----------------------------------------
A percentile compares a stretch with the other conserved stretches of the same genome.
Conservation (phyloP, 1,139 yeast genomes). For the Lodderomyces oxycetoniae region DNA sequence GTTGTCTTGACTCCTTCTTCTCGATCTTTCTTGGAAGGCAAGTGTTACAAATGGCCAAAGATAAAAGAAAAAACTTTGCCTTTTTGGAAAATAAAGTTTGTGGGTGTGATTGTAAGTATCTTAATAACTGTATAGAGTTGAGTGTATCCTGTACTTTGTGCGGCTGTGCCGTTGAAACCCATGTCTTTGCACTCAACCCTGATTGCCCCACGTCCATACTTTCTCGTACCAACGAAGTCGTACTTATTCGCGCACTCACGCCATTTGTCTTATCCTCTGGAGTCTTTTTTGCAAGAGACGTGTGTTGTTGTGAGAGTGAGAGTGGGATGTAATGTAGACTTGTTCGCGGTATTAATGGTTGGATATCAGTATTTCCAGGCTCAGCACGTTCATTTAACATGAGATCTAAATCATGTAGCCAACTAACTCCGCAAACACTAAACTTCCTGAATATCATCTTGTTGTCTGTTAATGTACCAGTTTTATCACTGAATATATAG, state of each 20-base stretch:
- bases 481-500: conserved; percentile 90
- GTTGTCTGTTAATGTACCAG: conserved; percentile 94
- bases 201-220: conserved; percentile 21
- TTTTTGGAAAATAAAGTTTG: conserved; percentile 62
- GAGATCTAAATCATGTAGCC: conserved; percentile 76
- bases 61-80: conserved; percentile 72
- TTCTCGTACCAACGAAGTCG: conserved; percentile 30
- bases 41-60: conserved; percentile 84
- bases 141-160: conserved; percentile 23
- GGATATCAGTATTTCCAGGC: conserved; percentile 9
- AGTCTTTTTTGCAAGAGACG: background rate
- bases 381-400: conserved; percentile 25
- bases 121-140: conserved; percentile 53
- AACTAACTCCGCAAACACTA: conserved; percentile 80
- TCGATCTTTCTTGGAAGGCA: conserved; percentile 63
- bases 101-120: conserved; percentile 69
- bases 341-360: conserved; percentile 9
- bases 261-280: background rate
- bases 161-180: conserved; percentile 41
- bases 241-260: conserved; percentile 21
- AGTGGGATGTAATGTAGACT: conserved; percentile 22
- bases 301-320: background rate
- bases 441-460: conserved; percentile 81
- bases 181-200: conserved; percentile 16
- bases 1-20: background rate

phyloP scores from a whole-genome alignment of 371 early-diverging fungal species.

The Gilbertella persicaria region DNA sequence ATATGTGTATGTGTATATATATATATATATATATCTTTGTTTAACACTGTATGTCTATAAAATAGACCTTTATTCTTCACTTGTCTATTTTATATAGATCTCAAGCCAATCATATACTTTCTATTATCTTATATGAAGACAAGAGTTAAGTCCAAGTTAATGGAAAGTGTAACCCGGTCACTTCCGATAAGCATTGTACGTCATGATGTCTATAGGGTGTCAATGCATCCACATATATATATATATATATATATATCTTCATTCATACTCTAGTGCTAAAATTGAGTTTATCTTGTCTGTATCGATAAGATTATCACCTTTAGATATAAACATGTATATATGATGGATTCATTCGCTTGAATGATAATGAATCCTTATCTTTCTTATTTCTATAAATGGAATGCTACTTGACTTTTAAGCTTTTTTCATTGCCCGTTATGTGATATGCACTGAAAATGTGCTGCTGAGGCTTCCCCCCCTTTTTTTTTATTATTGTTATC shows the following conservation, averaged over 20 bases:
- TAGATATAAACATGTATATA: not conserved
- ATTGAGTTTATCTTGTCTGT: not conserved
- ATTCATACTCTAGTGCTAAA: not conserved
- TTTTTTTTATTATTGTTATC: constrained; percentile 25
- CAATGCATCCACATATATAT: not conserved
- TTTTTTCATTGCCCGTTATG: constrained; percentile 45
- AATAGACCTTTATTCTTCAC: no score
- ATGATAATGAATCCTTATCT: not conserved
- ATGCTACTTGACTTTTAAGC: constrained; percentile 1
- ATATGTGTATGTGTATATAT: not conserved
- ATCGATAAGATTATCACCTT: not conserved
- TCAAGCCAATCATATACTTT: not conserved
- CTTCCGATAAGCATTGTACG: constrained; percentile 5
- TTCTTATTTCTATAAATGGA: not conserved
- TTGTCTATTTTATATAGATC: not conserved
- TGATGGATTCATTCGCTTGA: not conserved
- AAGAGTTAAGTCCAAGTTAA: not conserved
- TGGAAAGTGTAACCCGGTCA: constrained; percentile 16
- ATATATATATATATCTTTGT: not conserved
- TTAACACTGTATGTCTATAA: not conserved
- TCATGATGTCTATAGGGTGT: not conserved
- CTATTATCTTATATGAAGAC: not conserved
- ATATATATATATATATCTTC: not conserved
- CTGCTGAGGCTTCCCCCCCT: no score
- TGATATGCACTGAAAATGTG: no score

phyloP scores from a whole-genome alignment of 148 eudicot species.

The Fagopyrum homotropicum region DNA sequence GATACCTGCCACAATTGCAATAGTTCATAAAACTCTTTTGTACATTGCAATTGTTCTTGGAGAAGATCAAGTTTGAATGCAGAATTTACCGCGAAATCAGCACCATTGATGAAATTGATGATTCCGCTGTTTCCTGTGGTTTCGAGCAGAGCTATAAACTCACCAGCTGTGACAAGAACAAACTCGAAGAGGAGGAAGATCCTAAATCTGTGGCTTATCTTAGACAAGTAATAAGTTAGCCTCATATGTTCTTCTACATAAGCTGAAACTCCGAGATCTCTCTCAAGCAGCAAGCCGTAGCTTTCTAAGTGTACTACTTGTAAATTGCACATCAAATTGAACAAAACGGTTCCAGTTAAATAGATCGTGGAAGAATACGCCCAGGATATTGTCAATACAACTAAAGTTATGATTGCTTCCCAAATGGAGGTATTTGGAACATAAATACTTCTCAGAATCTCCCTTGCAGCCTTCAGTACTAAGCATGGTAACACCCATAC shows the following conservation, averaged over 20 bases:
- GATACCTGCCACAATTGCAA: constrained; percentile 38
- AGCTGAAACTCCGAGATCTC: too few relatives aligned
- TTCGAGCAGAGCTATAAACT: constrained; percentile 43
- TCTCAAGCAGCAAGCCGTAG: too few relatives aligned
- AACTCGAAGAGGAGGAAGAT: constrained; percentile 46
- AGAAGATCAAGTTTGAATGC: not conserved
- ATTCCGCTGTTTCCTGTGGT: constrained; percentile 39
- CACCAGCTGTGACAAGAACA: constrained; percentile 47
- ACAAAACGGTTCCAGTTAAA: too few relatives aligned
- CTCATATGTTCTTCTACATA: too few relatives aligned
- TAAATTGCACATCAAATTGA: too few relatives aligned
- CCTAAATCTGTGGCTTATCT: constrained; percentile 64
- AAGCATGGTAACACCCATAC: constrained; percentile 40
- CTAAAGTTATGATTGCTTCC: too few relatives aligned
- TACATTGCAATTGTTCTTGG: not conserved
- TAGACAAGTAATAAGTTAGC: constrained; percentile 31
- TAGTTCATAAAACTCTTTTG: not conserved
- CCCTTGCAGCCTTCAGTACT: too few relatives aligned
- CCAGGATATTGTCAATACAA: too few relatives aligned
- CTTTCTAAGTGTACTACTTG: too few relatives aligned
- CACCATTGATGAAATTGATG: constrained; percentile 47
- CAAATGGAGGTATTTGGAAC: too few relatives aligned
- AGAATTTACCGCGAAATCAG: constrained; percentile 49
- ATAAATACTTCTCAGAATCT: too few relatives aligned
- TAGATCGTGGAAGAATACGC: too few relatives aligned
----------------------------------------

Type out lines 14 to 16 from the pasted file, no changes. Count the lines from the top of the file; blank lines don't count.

- bases 381-400: conserved; percentile 25
- bases 121-140: conserved; percentile 53
- AACTAACTCCGCAAACACTA: conserved; percentile 80